each other at different moments,

at different times.

That's what seems to happen
when you're awake.

But when you go into
the deeper stages of sleep,

all of a sudden,
the crowd starts

to synchronize its activity.

They all start to chant in time.

Thousands of neurons,
firing in unison.

That's your deep sleep.

That's when it's hard
to wake you up.

When you wake up someone
who's been in slow-wave sleep,

and we ask them what they
were thinking, they will say,

"I don't know,
I wasn't thinking anything,

"I was asleep... leave me alone,

go away,"
and they'll push you off.

But Jaime...
along with the rest of us...

doesn't stay in deep,
slow-wave sleep all night.

At a certain point,
his brain waves change.

After about 50 or 60 minutes,

your brain will start
to rise back up.

And then it will pop up and
have a short REM sleep period.

Turns out that those two types
of sleep, non-REM and REM,

will play out in a battle
for brain domination

throughout the night.

And that sort of cerebral war

is going to be won and lost
every 90 minutes.

We spend most of the night
in non-REM sleep.

The rest of the time we spend

in the mysterious stage
of REM sleep.

It's hard to investigate
REM sleep

without investigating dreams,

because more than 80% of REM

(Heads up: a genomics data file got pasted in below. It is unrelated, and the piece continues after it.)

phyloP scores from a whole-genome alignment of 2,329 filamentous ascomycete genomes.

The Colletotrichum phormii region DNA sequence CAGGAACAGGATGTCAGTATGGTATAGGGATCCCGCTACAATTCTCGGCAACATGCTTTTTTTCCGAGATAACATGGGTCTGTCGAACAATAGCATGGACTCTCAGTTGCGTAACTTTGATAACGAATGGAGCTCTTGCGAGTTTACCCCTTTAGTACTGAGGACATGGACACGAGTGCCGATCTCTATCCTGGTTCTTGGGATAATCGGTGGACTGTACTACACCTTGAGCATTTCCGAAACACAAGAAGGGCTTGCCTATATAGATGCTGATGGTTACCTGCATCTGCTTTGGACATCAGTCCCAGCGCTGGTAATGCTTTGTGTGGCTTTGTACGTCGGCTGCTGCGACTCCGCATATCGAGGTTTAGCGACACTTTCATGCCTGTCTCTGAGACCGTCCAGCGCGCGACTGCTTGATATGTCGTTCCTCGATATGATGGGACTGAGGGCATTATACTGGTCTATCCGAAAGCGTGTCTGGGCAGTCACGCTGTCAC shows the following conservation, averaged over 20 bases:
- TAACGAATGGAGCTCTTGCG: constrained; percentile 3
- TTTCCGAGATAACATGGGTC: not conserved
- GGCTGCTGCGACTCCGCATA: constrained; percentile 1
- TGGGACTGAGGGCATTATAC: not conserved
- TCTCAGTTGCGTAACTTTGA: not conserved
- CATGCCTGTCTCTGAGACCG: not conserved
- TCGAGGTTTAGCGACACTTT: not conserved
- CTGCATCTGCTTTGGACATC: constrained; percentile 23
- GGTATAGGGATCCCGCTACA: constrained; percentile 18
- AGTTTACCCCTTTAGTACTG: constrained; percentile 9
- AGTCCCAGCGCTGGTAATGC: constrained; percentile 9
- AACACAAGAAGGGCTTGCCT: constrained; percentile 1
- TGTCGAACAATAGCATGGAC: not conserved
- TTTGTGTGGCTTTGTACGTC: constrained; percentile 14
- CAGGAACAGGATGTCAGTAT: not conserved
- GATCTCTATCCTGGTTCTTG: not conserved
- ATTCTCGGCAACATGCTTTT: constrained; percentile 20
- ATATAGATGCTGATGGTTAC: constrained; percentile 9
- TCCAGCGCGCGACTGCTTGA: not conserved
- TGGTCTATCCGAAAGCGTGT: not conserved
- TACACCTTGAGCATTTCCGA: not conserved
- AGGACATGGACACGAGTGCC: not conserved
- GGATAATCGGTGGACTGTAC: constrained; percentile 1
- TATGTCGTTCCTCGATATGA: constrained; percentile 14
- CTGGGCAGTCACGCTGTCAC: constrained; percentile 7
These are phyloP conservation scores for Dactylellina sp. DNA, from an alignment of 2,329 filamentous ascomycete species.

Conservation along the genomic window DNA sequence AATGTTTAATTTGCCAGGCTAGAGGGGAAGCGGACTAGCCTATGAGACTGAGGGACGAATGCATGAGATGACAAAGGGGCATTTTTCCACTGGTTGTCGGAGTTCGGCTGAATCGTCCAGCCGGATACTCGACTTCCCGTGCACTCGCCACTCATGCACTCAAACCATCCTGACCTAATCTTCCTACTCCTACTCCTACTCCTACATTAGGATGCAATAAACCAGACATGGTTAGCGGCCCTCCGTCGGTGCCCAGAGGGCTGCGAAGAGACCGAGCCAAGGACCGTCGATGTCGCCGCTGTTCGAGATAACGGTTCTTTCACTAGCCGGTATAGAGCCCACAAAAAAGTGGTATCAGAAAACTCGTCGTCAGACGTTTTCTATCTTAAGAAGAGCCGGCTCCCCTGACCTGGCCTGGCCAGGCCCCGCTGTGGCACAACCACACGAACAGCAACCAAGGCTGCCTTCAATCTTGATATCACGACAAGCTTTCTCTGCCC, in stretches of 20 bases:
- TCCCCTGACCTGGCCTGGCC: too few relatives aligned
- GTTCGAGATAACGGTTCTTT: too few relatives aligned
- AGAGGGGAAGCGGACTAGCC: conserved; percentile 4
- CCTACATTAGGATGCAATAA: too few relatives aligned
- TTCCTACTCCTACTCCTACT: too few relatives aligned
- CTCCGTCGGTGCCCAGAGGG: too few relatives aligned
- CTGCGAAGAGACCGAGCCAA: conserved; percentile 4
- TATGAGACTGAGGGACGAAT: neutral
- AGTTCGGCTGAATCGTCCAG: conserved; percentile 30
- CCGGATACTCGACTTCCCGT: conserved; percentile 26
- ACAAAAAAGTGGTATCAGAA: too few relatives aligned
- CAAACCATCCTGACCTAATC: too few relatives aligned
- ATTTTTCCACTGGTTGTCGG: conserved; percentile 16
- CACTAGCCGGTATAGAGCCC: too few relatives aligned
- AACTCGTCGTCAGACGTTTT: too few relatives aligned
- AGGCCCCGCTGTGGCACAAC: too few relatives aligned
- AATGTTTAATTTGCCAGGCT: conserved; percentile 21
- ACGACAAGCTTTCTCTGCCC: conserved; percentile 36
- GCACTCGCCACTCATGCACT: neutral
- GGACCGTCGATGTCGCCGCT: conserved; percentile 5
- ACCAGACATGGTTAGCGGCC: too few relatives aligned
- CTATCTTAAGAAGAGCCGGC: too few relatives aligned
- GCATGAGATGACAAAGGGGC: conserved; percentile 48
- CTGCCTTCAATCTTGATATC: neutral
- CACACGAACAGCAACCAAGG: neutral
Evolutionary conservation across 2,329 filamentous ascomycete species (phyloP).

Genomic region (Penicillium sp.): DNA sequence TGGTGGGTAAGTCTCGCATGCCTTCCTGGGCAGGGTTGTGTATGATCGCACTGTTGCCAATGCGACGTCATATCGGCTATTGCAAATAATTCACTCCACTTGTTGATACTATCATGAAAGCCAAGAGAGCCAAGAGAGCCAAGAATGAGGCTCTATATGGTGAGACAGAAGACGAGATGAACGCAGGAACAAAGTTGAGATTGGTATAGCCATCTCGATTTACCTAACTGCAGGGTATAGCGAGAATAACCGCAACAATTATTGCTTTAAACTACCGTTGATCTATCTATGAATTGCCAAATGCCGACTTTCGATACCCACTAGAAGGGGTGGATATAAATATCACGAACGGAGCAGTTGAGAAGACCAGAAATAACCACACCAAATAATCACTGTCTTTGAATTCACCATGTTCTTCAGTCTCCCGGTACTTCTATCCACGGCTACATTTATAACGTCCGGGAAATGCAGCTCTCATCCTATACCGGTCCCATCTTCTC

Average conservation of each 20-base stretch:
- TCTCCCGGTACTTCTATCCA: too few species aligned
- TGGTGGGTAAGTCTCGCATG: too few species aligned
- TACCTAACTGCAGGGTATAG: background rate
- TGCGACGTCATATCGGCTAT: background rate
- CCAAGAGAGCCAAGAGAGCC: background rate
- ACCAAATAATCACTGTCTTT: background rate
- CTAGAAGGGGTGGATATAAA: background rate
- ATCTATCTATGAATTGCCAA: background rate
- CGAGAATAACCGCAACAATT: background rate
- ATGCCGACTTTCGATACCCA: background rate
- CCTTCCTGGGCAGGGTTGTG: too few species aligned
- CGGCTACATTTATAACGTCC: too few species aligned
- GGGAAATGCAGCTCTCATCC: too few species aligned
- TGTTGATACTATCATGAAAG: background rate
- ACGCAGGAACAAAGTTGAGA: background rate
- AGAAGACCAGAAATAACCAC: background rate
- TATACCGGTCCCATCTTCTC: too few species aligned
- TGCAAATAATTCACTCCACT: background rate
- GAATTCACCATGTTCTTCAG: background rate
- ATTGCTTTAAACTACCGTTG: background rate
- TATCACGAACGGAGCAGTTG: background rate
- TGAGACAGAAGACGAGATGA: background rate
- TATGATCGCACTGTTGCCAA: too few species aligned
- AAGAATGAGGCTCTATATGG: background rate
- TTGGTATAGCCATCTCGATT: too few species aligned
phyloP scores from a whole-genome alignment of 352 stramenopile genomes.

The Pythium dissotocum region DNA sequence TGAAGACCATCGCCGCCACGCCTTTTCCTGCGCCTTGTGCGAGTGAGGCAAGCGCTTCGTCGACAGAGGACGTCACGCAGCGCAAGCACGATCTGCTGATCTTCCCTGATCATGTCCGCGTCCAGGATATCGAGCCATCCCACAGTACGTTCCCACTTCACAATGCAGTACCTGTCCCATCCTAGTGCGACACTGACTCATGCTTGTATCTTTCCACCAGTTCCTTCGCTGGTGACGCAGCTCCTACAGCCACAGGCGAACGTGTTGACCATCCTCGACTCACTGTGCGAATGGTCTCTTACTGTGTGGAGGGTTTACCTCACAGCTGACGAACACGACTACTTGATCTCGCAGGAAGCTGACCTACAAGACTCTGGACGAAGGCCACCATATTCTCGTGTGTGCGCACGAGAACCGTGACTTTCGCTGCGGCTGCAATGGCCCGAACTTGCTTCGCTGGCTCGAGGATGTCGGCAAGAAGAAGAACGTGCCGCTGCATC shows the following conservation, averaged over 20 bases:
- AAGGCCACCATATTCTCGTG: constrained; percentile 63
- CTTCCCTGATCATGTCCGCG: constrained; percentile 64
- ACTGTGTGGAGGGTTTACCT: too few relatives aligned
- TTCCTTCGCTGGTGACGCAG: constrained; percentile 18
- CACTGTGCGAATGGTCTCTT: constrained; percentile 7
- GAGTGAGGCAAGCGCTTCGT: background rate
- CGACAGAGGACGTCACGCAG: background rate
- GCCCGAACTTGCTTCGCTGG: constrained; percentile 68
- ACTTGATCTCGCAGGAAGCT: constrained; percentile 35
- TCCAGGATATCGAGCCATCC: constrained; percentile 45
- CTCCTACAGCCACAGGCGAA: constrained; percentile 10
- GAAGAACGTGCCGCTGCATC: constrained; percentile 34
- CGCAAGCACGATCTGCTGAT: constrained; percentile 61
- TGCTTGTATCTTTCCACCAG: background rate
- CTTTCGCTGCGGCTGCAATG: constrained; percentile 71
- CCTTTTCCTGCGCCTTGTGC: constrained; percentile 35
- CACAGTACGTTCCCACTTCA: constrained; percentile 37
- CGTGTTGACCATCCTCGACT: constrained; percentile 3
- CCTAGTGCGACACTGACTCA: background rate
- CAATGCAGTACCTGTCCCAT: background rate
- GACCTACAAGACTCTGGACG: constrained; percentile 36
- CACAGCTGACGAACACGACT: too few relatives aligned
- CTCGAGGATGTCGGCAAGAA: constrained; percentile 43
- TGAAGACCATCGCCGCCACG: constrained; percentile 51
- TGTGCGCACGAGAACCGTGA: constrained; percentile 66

periods would include a dream.

Dreams tend to be emotional.

One idea is that we dream

to simulate potentially
negative events

so that we're prepared for them.

I had a dream,
when my daughter was very young,

that she fell
into the swimming pool...

she was near drowning.

After that, I put my daughters
into swim lessons,

and water safety has been
important to me.

It's not that we do not dream
in the other sleep stages...

we do...

but the most vivid ones
are in, in REM sleep.

REM sleep is named

for the rapid eye movements
we make when we dream.

We believe that every time
the eyes move in a dream,

it's a special moment
where we sort of switch

to the next dream scene,
if you will.

As we switch
from one dream to the next,

our brain waves are doing
something downright strange.

With REM sleep, the brain waves
look just like waves

from when you're awake.

We have this paradox
that it's a state of sleep,

but yet our brain is
in a state of activation.

But perhaps the strangest
feature of this stage of sleep

is what's happening
in your body.

During REM sleep,

our brain actually sends
the instructions

to the different muscles

to move our body
as if we were awake.

But lower down
in the brain stem,

these instructions
are disrupted.

They are not relayed
to the body,

and the body remains paralyzed.

Otherwise, if we had a dream
where we fly above the city,

we would literally
jump out of the window.

From the dreams of REM sleep,

we cycle back
into non-REM sleep,

including the deepest stage
of sleep, slow-wave.

In the first half of the night,
the majority of those cycles

are comprised
of deep, non-REM sleep.

Yet, as you push through to
the second half of the night,

now that ratio balance shifts;

and instead, the majority
of those cycles

are comprised of much more
rapid-eye-movement sleep...

dream sleep...

and a lot less
deep, non-REM sleep.